After being stuck in Tijuana during a border closue, Jacob Miranda says, “It’s gonna take more money to get us to come back.”
  • After being stuck in Tijuana during a border closue, Jacob Miranda says, “It’s gonna take more money to get us to come back.”
  • Photograph by Frank Rodrick
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“I’ve done lots of gigs in Mexico, and until now I’ve never had a problem,” says San Diego bassist Jacob Miranda, who was caught up in the border-closure fiasco on November 24.

Miranda’s weekend began with a highlight performance. “We were backing up a young pop sensation named Emiliano, who is from Tijuana, at that huge soccer stadium (Estadio Caliente) last Saturday, opening for some other Mexican pop stars. We did a 20-minute set and there were 8000 people in the audience.”

It was the biggest gig thus far in Miranda’s career. “It was awesome, because everywhere you looked there were people. The gig went really well, despite the fact that we didn’t get much of a soundcheck. We decided to stay the night in Tijuana, so we went back to the hotel after the show. I had two really important gigs back in the United States the next day, so we decided to grab a cab at 11am on Sunday to get a good start, because I had heard the news about the migrant caravan, and I knew there might be an issue.”

He was right, there was an issue. “We tried checking out the San Ysidro border, but we couldn’t get anywhere near it. It was already closed and there were barricades everywhere. Our driver immediately began plotting all the possible routes to the Otay crossing, but every corner we turned, we kept running into more and more cars. Eventually our driver convinced us to get out and join the three-mile line for pedestrians while he attempted to cross into the U.S with our instruments.”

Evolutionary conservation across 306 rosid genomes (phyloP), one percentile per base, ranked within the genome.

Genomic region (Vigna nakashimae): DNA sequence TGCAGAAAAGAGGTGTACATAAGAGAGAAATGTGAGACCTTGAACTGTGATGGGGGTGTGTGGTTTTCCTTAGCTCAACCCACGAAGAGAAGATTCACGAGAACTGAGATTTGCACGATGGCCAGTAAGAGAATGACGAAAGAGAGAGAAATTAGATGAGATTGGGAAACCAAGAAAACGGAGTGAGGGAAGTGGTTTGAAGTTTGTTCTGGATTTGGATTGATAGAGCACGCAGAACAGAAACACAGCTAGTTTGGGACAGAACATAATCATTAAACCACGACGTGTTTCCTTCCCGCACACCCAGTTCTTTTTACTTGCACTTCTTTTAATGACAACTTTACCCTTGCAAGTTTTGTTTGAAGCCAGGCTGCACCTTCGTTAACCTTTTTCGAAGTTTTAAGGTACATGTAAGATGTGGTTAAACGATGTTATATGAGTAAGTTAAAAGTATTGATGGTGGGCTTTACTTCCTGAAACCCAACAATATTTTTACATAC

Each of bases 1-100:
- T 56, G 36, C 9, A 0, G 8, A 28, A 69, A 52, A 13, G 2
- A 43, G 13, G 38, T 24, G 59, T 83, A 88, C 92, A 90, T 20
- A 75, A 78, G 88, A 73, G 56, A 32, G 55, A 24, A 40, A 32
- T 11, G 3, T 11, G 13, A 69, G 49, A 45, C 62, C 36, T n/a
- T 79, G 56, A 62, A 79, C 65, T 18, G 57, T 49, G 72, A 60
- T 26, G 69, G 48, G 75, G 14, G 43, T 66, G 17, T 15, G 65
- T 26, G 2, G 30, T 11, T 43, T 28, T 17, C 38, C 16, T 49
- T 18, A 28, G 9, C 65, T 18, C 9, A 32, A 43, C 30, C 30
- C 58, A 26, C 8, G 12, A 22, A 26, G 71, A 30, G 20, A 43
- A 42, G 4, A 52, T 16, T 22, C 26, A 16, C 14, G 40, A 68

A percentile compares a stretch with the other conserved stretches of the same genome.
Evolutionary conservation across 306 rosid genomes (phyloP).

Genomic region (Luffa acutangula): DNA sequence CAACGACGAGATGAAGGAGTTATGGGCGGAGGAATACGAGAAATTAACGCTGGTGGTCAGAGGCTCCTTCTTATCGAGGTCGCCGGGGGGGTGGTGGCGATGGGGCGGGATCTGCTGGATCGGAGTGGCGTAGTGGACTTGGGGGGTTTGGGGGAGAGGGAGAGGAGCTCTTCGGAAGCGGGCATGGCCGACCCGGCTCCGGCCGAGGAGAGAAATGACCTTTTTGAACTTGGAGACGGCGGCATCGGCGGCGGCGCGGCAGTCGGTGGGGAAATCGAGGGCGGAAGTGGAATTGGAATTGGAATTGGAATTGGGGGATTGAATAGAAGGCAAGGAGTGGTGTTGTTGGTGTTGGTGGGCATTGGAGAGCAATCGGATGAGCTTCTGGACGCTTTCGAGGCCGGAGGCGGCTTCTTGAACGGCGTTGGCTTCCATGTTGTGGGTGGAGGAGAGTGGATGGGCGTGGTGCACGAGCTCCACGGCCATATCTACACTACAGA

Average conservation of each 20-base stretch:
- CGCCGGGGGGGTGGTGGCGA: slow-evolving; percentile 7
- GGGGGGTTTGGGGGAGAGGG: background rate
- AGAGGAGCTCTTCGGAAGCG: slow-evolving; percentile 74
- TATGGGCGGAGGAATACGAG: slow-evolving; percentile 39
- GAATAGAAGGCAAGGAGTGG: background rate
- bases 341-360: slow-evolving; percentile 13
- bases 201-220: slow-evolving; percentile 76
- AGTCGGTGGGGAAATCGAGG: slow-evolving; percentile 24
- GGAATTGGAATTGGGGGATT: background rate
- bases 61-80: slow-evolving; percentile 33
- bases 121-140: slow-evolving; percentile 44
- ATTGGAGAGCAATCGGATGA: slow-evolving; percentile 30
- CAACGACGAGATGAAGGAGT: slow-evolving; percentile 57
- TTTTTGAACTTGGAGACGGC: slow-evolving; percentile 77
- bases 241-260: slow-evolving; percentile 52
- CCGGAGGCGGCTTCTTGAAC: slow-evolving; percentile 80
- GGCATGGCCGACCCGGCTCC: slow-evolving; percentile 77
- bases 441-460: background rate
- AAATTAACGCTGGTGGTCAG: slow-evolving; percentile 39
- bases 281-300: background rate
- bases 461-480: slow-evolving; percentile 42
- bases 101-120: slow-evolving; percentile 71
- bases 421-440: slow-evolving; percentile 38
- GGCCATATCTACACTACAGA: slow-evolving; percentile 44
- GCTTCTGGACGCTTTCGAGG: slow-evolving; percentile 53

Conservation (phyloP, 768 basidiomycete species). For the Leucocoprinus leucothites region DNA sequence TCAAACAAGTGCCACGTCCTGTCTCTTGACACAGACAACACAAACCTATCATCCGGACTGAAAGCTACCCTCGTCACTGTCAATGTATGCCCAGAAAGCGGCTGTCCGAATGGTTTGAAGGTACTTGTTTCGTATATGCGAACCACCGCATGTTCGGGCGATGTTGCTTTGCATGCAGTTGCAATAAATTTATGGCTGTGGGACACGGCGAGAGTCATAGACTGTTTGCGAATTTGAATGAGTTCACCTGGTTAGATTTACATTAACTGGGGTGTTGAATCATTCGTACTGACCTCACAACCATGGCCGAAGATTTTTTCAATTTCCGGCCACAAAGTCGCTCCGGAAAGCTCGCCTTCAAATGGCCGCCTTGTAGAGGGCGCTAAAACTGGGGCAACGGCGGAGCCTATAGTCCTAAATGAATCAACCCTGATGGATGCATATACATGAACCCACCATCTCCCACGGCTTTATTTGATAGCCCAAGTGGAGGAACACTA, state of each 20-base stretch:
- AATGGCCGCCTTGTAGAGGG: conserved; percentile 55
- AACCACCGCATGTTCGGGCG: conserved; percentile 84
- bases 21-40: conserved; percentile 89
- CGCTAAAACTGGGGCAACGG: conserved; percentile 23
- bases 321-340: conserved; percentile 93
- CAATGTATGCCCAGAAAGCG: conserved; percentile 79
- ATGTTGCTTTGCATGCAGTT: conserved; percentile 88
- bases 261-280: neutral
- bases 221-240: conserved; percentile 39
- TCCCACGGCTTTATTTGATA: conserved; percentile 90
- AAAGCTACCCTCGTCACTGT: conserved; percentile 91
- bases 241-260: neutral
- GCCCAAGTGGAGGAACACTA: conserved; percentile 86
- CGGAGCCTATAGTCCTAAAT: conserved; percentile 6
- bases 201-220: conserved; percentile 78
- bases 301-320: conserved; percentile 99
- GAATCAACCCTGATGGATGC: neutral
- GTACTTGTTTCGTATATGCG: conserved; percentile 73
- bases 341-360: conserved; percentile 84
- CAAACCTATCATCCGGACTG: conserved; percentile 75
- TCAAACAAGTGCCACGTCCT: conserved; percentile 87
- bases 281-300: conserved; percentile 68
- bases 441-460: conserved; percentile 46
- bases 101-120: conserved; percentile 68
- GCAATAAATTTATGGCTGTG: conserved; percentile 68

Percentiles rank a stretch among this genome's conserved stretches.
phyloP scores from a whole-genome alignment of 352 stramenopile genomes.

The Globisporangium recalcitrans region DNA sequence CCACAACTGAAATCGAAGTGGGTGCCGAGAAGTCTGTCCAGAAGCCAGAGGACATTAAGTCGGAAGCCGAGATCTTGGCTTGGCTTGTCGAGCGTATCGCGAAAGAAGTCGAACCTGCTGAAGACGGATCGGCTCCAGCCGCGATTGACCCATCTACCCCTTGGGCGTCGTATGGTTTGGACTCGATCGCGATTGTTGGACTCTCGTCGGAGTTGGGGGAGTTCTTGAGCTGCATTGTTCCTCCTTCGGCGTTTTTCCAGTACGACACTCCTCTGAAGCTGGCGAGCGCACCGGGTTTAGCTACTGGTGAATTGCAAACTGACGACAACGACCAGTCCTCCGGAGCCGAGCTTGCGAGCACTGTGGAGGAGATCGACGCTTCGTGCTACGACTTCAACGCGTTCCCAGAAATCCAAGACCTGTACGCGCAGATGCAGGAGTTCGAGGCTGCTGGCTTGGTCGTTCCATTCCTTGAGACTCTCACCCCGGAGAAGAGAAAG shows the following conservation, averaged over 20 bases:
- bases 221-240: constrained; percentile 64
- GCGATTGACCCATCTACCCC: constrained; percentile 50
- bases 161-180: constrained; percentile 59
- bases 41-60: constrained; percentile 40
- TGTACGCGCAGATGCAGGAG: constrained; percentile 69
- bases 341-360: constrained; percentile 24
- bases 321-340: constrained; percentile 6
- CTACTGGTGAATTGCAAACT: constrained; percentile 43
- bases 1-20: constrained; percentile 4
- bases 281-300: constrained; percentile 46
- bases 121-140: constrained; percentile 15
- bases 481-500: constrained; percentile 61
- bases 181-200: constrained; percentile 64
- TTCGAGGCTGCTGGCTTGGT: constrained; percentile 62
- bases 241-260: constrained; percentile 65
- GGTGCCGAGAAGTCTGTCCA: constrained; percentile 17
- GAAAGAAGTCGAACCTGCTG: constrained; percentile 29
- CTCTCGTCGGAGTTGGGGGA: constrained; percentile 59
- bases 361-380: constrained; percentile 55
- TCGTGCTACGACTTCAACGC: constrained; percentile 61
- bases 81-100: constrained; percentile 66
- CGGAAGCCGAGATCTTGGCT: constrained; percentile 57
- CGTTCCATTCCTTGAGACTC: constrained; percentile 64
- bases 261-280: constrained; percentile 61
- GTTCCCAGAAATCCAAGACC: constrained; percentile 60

It was to be a long afternoon. “About halfway through the line, the Federales started showing up in those pickup trucks with the machine-guns in the back. They made sure we were standing in a single file line. Our phones were dying, we only had our passports, no cash, no food or water. After almost six hours, we got to the head of the line, only to see that there were only two border agents checking the IDs.”

Before his phone died, Miranda was able to find someone to act as a last-minute substitute for both of his Sunday gigs. He is understandably cautious about future performances in Mexico. “It’s gonna take more money to get us to come back, and we need to negotiate compensation to cover lost time if the border closes again.”

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Matingas Dec. 21, 2018 @ 8:51 a.m.

That was a one-time occurrence and I doubt it will happen again any time in the near future. Very unfortunate.


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